“Grapefruit does interact with some medications, and anyone who’s taking calcium channel blockers or statins needs to talk with their physician or pharmacist about this issue,” Bill Stinson, PhD, tells WebMD. “However, there are so many positive constituents in grapefruit … that consumers shouldn’t cut it out of their diets completely.” Stinson is scientific research director for the Florida State Department of Citrus.

Good news — grapefruit season is year-round. The tart fruit is a great source of fiber, vitamin C, and potassium. Since it’s always available, we need to take full advantage of it. So how do we know when grapefruit is ripe? We got you covered.

Check the Color

Paulina Lam

It might be tricky to tell when a grapefruit is ripe based on its color. Grapefruits come in five different sizes and colors, such as red, pink, white, oro blanco, and pomelo grapefruits. Each type of grapefruit can range anywhere from bright yellow, to blush pink, to deep orange. With all of these different colors, how are we supposed to know when they’re ripe?

As with most citruses, if there’re any noticeable green patches on the grapefruit, it’s not ripe. The only exception is oro blanco grapefruits. They naturally have a bright greenish, yellow tint to them.

Check the Shape

Brittany Arnett

Grapefruits are supposed to be round, right? Sort of. Grapefruits have a flat bottom and a flat top, giving it an awkward oval shape. Perfection is overrated, and if the grapefruit is too perfectly round, it should still be on the tree. If it’s lumpy looking or triangle shape, put it down.

Check the Texture

Lily Allen

This is where it gets sexual. Feeling the grapefruit might be the easiest way to tell when it’s ripe. It should feel plump and heavy, as if it’s about to burst with sweet grapefruit juice. In general, ripe citrus will have smooth, thin skin.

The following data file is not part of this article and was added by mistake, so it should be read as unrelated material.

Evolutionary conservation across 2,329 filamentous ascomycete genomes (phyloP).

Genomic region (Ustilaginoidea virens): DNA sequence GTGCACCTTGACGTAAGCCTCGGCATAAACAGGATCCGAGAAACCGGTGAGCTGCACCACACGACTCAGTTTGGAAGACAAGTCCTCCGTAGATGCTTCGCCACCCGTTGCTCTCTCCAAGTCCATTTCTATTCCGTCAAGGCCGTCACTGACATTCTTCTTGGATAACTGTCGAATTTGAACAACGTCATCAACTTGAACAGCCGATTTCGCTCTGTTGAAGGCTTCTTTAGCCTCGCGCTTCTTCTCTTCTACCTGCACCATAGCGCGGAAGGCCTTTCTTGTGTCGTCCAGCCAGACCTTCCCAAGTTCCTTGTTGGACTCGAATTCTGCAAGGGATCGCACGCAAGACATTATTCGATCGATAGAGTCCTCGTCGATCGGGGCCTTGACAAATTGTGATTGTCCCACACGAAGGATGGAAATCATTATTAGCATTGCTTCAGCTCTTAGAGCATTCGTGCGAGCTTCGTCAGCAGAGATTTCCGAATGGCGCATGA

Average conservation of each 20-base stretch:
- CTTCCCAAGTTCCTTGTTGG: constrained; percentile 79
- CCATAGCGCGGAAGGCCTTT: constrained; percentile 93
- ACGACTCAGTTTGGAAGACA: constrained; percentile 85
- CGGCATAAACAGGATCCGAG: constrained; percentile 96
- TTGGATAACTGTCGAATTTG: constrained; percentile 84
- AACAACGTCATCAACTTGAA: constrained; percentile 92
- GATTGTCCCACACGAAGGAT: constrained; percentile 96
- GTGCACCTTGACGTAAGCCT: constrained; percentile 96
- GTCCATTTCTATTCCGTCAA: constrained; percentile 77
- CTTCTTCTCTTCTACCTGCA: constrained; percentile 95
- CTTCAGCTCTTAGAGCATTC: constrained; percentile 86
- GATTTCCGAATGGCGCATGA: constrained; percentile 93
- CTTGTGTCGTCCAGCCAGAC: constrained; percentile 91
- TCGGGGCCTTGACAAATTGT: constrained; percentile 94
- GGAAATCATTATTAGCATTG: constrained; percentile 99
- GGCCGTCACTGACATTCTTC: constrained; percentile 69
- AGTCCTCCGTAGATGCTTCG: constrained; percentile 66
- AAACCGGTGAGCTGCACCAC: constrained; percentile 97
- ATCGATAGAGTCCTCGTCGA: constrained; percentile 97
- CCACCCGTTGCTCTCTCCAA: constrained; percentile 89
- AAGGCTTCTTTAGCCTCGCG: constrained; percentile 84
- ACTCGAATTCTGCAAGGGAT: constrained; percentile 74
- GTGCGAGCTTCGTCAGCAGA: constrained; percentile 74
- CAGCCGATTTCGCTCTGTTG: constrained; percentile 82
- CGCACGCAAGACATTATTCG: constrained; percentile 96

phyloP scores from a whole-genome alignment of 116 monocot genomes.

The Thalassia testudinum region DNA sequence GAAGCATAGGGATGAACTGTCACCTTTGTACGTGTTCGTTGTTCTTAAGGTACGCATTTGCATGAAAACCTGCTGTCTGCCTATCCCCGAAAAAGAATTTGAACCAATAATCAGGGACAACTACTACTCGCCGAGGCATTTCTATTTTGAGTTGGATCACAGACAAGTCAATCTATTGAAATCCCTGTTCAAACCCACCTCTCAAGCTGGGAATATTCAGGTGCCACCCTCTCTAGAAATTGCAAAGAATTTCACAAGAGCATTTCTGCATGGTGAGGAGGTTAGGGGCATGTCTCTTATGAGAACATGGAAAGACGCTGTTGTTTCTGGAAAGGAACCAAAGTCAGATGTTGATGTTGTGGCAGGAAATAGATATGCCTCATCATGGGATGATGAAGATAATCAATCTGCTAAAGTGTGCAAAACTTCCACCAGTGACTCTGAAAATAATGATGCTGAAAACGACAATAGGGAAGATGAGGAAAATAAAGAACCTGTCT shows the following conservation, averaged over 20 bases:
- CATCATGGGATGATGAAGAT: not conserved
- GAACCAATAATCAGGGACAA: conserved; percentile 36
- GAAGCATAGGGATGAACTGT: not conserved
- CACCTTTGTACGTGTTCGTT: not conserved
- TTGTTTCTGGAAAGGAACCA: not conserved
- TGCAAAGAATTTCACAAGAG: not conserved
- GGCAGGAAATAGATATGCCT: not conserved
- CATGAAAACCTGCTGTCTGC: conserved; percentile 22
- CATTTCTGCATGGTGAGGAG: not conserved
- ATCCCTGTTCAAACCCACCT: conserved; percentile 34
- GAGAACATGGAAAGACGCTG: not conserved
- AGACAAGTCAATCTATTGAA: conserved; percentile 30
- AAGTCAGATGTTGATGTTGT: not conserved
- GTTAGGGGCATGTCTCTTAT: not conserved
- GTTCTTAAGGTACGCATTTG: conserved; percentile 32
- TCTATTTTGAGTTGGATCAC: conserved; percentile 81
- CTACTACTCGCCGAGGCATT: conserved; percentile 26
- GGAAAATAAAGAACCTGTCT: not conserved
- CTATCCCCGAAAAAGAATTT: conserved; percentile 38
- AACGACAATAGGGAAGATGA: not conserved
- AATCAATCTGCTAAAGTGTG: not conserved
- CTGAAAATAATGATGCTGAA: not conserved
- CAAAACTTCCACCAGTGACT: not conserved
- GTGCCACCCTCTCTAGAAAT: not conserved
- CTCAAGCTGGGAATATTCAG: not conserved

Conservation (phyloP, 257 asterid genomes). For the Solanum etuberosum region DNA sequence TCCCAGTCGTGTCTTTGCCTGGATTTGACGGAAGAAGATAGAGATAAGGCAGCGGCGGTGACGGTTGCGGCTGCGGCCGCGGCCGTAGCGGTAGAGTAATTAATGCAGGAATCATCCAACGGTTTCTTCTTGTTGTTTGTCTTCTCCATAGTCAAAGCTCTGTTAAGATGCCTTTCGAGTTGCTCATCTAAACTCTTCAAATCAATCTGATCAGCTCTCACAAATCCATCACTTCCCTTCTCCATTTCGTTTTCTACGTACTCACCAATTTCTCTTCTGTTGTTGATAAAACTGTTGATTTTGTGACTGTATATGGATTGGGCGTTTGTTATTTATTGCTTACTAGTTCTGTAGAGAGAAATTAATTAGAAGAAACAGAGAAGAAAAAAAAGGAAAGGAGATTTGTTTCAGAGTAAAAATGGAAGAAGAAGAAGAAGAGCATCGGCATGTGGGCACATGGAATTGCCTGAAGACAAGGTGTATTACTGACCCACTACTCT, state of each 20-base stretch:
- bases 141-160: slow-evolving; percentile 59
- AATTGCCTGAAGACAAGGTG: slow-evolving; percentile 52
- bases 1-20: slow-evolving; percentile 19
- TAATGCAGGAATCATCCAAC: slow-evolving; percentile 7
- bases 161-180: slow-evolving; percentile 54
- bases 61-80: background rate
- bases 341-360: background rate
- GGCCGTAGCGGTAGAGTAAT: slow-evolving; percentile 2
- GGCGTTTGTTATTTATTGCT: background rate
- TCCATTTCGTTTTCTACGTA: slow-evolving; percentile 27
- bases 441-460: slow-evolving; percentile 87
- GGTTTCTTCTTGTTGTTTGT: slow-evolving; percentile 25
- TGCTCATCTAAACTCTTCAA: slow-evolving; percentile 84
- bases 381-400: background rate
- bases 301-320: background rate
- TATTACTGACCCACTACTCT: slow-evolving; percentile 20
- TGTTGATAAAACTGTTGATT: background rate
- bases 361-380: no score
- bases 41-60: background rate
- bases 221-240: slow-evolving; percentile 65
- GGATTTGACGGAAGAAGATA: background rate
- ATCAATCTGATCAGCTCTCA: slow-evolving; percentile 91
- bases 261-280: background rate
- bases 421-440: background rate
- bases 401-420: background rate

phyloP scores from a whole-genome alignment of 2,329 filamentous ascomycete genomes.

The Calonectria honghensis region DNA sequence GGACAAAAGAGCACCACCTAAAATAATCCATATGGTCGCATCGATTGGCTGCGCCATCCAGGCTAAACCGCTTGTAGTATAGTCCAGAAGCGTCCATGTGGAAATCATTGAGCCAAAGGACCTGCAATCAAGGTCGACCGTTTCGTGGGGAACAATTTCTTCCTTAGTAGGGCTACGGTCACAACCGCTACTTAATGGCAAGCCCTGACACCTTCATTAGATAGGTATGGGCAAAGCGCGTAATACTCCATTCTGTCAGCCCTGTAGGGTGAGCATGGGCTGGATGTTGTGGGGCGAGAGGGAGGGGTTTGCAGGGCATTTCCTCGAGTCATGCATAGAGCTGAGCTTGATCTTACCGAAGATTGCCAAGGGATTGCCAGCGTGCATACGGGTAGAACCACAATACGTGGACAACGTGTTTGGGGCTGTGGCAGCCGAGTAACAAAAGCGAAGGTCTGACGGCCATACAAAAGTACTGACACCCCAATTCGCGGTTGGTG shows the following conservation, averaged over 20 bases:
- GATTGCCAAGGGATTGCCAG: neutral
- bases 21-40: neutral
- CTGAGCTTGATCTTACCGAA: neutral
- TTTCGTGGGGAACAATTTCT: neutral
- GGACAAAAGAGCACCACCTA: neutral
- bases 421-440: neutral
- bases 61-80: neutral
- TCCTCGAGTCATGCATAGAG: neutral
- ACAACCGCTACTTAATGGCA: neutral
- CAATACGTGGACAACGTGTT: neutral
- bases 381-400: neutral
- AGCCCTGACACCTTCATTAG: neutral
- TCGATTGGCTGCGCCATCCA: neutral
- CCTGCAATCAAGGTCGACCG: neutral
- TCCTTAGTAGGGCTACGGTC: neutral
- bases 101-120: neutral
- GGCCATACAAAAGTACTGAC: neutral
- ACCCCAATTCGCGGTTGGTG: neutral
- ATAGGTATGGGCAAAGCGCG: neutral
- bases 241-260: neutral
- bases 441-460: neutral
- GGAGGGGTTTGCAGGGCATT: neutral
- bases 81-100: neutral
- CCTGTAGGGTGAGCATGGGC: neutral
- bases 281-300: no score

Give the grapefruit a nice squeeze to see if it’s firm. Firm all the way around is a good sign. If there are any soft spots, it’s probably going bad. Are you still with me?

Now that you know how to tell when a grapefruit is ripe, store it at room temperature and eat it within 10 days. It should be full of juice and ready to eat (insert winky face). Take advantage of those nutrients while they’re good.


Fruit of the Month: White Grapefruit

February 28, 2013

Spring is bursting with grapefruits! Take a break from your harvesting to learn more about the White Grapefruit, our Fruit of the Month!

Donate your Extra Grapefruit

Background and history

The grapefruit, a hybrid of the pomelo and orange, was once a novelty tree that produced undesirable fruit that often went uneaten. Today, grapefruits are a breakfast staple and the go-to fruit for dieters. The story of the grapefruit is relatively recent, with the first seeds appearing in 1683 when Captain Shaddock, an English sea captain with the East India Company, brought grapefruit seeds with him to the West Indies from the Malay Archipelago.